Texas A&M quarterback Johnny Manziel is not only an award-winning athlete, but a scholar, too. Manziel recently submitted an independent study research paper for his Sociology 419 class that his professor calls “simply the most brilliant paper I’ve seen in my 30 years as an educator. This could, and should be, published in national academic journals. It’s that good.”
The 214-page thesis reveals that Manziel spent more than a year developing a larger-than-life college sports personality in order to track and analyze the behavior of the national sports media.
“It is really eye-opening and important research,” said Dr. Philip Gonzalez. “It lays bare to a degree I’ve never seen before the hyperbole, hypocrisy and unquenchable thirst for ratings and pageviews that plagues modern media. Johnny got just six credits for this brilliant piece of independent study work, but if it was up to me, I give him a Ph.D. I’ll admit that I’m jealous of how good it is.”
Manziel says he first thought of the idea for the paper in high school.
“The recruiting process really opened my eyes to how far we’ve gone off the rails,” he said. “We’re treating teenage boys like product, having grown men, professionals in their field, go to these kids’ homes and beg them to play football for them. Football. Meanwhile the media covers this all like it’s important. There are countless recruiting sites and publications tracking all of this, rating kids, breaking them down, quantifying their positives and negatives. Their decisions are broadcast on national TV. It’s sick, really. Anyway, that’s when I decided that when I went to college, I would try to expose some of this with a sociological experiment I dubbed ‘Johnny Football.'”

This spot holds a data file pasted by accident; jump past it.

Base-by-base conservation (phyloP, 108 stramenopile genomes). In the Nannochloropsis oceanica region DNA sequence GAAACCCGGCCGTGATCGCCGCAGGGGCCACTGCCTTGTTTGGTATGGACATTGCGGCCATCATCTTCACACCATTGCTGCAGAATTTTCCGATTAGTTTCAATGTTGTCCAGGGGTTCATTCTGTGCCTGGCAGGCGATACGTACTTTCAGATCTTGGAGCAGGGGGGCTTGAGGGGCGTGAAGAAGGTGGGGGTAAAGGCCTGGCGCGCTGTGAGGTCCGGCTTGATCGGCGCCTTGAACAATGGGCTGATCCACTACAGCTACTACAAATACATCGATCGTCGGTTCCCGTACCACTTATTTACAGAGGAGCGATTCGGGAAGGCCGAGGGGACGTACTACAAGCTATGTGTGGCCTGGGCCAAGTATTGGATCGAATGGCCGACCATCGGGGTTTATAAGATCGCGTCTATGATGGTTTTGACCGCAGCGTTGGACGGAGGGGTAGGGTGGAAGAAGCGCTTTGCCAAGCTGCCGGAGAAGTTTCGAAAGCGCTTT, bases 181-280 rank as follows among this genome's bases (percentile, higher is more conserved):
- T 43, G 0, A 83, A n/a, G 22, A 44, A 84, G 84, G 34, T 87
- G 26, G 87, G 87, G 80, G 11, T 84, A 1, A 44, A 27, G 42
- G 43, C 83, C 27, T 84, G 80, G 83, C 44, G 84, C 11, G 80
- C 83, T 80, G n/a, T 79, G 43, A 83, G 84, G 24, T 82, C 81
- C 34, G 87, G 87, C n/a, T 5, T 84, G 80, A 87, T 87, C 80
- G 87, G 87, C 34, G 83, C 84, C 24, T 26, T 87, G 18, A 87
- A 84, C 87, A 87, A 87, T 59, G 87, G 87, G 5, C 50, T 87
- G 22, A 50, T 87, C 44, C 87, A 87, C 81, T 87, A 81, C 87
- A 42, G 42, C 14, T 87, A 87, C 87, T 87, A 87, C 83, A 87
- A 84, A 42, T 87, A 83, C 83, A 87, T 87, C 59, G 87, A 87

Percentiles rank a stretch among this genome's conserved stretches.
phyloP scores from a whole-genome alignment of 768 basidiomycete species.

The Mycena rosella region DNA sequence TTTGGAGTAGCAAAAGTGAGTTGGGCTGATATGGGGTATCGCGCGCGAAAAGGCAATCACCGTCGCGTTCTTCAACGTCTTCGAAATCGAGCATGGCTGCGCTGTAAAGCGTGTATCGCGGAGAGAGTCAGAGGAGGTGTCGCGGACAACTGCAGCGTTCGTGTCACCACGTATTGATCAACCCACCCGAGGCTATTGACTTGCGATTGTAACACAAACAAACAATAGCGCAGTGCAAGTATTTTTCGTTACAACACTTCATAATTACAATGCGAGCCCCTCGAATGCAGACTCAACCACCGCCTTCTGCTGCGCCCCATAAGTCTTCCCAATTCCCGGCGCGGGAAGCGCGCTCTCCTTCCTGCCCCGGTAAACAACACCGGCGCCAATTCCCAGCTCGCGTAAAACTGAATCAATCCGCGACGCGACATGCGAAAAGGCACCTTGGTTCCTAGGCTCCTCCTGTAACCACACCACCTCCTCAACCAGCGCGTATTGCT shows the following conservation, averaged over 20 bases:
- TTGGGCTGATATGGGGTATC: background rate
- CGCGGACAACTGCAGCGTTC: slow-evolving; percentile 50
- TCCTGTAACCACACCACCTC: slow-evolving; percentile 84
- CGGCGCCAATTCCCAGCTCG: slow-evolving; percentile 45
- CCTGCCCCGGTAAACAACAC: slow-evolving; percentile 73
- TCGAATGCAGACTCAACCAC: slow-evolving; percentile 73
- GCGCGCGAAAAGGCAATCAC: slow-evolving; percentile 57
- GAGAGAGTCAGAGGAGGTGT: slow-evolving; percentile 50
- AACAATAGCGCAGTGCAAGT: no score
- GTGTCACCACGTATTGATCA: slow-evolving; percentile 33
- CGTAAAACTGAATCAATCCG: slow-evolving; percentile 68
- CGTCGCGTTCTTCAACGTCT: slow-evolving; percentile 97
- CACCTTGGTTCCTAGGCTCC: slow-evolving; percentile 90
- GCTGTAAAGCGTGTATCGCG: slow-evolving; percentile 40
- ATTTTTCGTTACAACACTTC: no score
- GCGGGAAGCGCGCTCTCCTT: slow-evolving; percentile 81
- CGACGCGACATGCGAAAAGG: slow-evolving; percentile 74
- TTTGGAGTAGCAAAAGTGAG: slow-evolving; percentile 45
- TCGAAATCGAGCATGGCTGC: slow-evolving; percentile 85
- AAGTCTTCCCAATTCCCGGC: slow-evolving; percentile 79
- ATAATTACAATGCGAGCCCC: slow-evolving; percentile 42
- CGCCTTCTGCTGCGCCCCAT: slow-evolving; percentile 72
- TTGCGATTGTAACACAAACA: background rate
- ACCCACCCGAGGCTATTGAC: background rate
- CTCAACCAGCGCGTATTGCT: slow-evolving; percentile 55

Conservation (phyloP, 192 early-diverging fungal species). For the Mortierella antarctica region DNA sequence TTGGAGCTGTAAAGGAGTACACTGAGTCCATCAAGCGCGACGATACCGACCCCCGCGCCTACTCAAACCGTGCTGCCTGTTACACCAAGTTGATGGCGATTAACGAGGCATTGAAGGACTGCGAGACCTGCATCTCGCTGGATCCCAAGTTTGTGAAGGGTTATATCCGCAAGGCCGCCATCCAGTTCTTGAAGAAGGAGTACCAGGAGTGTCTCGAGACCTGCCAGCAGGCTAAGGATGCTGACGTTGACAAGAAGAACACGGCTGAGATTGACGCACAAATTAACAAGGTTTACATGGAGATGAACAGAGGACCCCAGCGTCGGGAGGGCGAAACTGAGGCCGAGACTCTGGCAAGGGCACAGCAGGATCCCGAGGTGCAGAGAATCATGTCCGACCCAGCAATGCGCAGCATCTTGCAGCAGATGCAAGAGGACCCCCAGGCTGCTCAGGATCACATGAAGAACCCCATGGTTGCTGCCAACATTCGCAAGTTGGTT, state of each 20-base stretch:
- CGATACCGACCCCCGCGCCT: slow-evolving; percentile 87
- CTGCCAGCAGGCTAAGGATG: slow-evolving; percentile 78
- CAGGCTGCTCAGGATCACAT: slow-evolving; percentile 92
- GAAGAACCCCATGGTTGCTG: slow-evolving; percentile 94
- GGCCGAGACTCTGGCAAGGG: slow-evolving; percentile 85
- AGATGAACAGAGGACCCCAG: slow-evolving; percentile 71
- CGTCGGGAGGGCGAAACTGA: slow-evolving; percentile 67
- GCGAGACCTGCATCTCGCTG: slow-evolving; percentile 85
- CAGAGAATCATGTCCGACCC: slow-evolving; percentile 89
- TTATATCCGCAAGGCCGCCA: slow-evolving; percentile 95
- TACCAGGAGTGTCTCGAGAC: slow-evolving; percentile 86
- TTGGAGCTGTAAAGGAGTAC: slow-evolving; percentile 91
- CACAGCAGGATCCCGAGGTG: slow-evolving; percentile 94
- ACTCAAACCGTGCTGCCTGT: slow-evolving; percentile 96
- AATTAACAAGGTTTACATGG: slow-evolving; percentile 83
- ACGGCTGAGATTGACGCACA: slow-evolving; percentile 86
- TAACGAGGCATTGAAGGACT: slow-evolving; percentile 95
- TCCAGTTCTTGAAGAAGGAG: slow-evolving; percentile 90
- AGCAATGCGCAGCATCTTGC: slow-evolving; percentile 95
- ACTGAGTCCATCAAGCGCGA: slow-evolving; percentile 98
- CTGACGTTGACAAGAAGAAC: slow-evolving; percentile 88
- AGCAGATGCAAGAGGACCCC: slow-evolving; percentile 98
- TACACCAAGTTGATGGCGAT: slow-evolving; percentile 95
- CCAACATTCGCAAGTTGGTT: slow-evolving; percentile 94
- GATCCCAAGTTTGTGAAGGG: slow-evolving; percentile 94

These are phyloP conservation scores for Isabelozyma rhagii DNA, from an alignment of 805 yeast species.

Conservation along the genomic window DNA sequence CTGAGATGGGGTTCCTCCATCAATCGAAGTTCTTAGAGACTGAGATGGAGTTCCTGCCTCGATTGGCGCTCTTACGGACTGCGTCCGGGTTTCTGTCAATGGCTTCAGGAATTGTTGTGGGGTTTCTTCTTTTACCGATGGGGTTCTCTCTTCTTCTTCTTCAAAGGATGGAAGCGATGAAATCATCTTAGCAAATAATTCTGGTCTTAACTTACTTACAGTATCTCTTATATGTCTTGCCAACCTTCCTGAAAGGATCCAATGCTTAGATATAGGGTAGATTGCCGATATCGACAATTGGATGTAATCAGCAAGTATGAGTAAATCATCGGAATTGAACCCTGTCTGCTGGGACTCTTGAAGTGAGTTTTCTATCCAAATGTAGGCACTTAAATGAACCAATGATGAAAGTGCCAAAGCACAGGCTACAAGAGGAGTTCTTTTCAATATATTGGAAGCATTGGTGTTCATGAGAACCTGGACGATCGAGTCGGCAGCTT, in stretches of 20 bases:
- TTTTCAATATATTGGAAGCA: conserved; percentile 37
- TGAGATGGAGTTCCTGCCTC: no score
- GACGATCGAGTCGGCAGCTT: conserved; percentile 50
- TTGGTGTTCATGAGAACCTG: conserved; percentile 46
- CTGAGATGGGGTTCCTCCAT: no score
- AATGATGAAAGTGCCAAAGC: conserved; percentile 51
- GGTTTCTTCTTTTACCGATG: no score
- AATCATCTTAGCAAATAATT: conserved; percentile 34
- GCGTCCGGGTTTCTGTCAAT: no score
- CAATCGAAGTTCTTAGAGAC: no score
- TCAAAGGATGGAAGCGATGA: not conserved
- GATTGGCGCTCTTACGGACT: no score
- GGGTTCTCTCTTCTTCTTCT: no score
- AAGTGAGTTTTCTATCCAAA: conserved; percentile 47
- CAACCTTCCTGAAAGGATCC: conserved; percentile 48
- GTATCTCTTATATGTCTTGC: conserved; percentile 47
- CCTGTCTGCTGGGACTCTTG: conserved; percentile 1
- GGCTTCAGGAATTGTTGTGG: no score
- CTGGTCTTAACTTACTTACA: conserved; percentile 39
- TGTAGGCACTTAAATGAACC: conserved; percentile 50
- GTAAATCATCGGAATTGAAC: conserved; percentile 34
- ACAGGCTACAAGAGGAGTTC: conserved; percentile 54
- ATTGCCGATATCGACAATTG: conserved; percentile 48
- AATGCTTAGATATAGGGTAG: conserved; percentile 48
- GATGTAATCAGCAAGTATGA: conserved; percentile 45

Despite the original hypothesis of his research, Manziel admits he was even surprised by the state of modern media.
“With one tweet, one photo, one night out with friends — all essentially meaningless and without known context — I could completely takeover the news cycle with ‘Johnny Football,'” he said. “I know academic research doesn’t get a lot of mainstream attention, but I hope what I did can at least open a few eyes and maybe effect some positive change.”
The quarterback says he is also close to finishing his research for his Human Biology class on the effects of alcohol on the human liver.
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